$$\vec{p}_{\text{can}} = \frac{\partial L}{\partial \dot{\vec{x}}} =m \dot{\vec{x}}+ \frac{q}{c} \vec{A}.$$
Now
$$H=\vec{p}_{\text{can}} \cdot \dot{\vec{x}} - L = \frac{m}{2} \dot{\vec{x}}^2 + q \Phi=E.$$
To derive the correct equations of motion from the canonical equations with the Hamiltonian, you have to express the Hamiltonian as a function of ##\vec{x}## and ##\vec{p}_{\text{can}}## to get
$$H=\frac{1}{2m} \left (\dot{\vec{p}}_{\text{can}}^2-\frac{q}{c} \vec{A} \right)^2+ q \Phi.$$

• Heidi
Dale
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2021 Award
H does give the total energy of the particle in this case. At least if you define energy as the conservation law resulting via Noether's theorem from time-translation symmetry, and this is a symmetry if the Lagrangian is not explicitly time-dependent.
Yes, that is my understanding too. I would always consider the conserved quantity to be the energy, even if it is not T+V

• Heidi and vanhees71
I agree with you, Vanhees71.
All that is fine but may be too fine. i explain:
the Hamiltonian pv - L is perfect with the quadratic term in velocity.
having the kinetic term , pv gives it twice and you subtract if . you get it unchanged from the lagrangian to the hamiltonian.
take the magnetic term vA which do not increase the energy of the particle. pv let in unchanged vA -> A -> vA
and in pv - L it cancels...
in my first post i was looking for cases in which things do not work so fine (if they exist) may be with velocities appearing in powers greater than 2 or in other functions or v.
my initial question arised when i read a sentence written by Feynman in his thesis. it was about cases where the hamiltonian formalism is problematic. i'll try to find what he wrote exactly.

Edit: I found what it was about. In the Wheeler Feynman absorber theory there was an action but no hamiltonian describing the physical process.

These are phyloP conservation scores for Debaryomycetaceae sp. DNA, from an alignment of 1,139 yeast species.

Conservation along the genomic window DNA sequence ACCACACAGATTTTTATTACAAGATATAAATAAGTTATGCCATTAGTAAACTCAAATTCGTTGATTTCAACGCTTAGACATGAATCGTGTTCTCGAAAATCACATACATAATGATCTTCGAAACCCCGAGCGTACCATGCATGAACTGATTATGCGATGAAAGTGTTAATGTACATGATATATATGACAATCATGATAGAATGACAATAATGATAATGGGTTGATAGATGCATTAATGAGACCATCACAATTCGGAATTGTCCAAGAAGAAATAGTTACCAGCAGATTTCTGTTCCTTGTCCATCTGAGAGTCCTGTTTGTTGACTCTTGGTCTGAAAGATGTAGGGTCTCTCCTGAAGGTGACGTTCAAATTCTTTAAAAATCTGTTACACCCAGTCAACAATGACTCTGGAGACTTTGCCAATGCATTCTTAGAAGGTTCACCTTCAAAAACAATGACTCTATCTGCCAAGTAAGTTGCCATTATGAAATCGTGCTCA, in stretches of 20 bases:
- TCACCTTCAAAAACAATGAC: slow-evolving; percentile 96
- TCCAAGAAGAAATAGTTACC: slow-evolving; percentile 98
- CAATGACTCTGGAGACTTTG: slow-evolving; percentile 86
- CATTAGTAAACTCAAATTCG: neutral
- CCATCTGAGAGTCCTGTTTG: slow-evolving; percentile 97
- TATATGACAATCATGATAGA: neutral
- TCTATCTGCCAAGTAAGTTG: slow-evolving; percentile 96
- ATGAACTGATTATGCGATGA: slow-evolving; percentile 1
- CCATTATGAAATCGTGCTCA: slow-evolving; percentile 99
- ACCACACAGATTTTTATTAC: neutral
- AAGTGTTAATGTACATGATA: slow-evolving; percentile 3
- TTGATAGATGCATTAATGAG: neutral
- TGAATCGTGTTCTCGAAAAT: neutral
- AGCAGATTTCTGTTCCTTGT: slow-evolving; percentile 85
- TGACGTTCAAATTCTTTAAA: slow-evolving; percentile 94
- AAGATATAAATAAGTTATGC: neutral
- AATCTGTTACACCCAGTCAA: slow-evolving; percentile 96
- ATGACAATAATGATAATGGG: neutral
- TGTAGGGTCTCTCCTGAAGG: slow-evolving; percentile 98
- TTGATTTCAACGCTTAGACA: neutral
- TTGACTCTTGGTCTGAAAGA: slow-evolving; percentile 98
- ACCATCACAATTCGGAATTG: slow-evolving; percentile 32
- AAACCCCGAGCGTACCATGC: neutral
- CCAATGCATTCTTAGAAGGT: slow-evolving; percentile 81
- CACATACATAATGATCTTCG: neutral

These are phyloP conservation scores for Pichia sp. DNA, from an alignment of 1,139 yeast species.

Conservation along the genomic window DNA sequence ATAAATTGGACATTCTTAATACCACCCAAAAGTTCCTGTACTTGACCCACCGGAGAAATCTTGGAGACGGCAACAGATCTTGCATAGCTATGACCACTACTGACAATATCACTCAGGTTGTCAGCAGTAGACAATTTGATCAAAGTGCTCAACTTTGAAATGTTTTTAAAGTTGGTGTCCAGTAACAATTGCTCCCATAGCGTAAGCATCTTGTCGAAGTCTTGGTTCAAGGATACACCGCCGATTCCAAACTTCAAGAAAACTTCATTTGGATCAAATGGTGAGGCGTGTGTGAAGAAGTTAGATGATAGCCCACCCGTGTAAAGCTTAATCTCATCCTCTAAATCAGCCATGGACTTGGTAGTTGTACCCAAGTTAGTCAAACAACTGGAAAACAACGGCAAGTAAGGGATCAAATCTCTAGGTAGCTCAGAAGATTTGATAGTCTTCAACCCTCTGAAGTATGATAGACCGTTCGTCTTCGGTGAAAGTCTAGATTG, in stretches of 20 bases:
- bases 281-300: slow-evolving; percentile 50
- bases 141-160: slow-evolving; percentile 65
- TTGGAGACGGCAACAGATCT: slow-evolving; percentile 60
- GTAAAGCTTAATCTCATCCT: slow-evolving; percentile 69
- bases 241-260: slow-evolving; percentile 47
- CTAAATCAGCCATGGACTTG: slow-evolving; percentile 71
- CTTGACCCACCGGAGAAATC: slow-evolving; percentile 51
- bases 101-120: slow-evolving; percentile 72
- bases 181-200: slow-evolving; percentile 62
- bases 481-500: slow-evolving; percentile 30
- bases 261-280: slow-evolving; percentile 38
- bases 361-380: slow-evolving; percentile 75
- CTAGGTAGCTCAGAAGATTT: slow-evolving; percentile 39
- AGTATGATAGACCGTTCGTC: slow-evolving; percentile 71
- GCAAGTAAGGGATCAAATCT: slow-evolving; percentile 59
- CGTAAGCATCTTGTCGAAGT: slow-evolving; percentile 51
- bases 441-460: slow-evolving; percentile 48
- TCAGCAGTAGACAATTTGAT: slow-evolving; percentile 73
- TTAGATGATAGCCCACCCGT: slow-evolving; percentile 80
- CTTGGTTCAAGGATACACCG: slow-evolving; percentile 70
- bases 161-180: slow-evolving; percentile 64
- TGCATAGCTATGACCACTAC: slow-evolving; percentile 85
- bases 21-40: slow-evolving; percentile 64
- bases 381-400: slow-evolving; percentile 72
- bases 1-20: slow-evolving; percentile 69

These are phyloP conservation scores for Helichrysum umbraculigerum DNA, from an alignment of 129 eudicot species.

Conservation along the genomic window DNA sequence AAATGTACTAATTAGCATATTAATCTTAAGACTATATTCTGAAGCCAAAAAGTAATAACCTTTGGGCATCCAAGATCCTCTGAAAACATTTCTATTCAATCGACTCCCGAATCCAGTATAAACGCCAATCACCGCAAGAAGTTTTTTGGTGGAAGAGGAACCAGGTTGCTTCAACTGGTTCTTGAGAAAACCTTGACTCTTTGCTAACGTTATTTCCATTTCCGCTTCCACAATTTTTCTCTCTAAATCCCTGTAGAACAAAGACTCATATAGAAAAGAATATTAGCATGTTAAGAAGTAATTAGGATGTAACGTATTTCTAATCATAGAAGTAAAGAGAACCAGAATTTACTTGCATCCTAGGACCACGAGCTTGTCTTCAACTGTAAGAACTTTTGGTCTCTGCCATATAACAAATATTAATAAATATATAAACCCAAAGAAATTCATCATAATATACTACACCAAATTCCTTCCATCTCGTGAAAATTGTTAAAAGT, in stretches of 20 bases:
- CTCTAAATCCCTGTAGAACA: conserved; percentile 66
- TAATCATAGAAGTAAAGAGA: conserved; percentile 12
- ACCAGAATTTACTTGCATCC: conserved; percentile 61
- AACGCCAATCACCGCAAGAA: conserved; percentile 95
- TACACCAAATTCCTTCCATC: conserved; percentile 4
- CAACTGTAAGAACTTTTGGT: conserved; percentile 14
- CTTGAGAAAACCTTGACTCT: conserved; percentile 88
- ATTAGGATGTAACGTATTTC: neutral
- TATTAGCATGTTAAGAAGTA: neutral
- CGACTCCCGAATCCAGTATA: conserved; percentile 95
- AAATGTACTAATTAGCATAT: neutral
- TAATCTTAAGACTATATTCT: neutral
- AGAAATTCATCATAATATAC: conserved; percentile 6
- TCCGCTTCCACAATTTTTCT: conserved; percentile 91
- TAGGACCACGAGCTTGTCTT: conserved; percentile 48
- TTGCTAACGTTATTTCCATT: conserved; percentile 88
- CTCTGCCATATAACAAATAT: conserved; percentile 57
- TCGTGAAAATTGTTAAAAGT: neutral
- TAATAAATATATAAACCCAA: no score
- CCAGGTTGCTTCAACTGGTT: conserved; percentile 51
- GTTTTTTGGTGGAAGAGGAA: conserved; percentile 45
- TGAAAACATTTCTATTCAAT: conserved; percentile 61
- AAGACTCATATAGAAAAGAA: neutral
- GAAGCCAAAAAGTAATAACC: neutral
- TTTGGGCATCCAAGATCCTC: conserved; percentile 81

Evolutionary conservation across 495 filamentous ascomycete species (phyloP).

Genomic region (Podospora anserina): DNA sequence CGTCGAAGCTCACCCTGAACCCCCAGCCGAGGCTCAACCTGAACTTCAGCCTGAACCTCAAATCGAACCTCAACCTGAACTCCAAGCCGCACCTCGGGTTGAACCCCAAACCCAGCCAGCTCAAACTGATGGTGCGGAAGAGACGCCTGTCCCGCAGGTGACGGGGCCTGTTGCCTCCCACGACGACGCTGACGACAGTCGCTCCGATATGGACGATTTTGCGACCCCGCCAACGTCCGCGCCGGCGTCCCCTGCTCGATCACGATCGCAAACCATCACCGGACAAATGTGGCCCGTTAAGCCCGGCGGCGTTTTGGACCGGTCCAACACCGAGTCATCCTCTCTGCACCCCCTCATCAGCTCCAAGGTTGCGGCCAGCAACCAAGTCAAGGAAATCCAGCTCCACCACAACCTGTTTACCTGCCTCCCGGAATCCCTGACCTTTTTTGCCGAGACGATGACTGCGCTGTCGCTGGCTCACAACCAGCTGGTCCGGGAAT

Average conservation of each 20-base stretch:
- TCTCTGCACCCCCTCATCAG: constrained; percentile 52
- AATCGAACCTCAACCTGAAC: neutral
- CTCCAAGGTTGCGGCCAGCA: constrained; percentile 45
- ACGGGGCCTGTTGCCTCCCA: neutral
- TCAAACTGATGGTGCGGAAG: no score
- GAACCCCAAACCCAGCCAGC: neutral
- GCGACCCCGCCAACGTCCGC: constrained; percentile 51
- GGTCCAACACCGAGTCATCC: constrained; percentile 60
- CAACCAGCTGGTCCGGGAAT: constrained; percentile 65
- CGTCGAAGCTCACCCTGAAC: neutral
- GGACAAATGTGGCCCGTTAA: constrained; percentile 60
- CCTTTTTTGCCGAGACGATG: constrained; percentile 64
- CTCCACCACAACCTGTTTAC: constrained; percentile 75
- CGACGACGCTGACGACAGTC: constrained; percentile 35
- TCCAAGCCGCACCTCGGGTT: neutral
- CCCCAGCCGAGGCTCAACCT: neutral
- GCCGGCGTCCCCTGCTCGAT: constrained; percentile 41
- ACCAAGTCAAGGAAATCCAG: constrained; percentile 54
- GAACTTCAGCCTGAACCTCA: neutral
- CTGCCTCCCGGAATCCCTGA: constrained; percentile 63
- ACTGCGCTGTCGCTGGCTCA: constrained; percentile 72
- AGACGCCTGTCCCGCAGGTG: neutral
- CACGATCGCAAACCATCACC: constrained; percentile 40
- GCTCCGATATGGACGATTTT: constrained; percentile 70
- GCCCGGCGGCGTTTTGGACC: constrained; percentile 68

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vanhees71
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2021 Award
I'm still not sure, what you are after. An example, where the Lagrangian has not much in common with the kinetic and "potential" energy is the motion of a relativistic particle in an electromagnetic field. Here the Lagrangian (in the (1+3)-formalism with coordinate time of a Lorentzian reference frame as independent paraemter) reads
$$L=-m c^2 \sqrt{1-\vec{\dot{x}}^2/c^2}-q \Phi + \dot{\vec{x}} \cdot \vec{A}/c.$$
Then you have
$$\vec{p} = m \gamma \dot{\vec{x}}+\frac{q}{c} \dot{\vec{x}} \quad \text{with} \quad \gamma=\frac{1}{\sqrt{1-\dot{\vec{x}}^2/c^2}}.$$
Then
$$H=\vec{p}_{\text{can}} \cdot \dot{\vec{x}}-L = m c^2 \gamma + q \Phi.$$
In the case of static fields, where ##\Phi=\Phi(\vec{x})## and ##\vec{A}=\vec{A}(\vec{x})##, that's the total energy of the particle. Of course, again you have to express ##H## in terms of the canonical momenta and ##\vec{x}##:
$$H=c \sqrt{m^2 c^2 + (\vec{p}-q \vec{A}/c)^2}+q \Phi.$$
Of course to derive the equations of motion both the Lagrangian and the Hamiltonian formulation lead to the correct equations also in the case of time-dependent fields, but in this case of time-dependent fields, I'd not interpret ##H## as the "total energy". [Italics edited in view of #24]

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• Dale
Dale
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I'd not interpret H as the "total energy".
Not even in the case of static fields where H is the Noether conserved quantity from time symmetry?

• vanhees71
vanhees71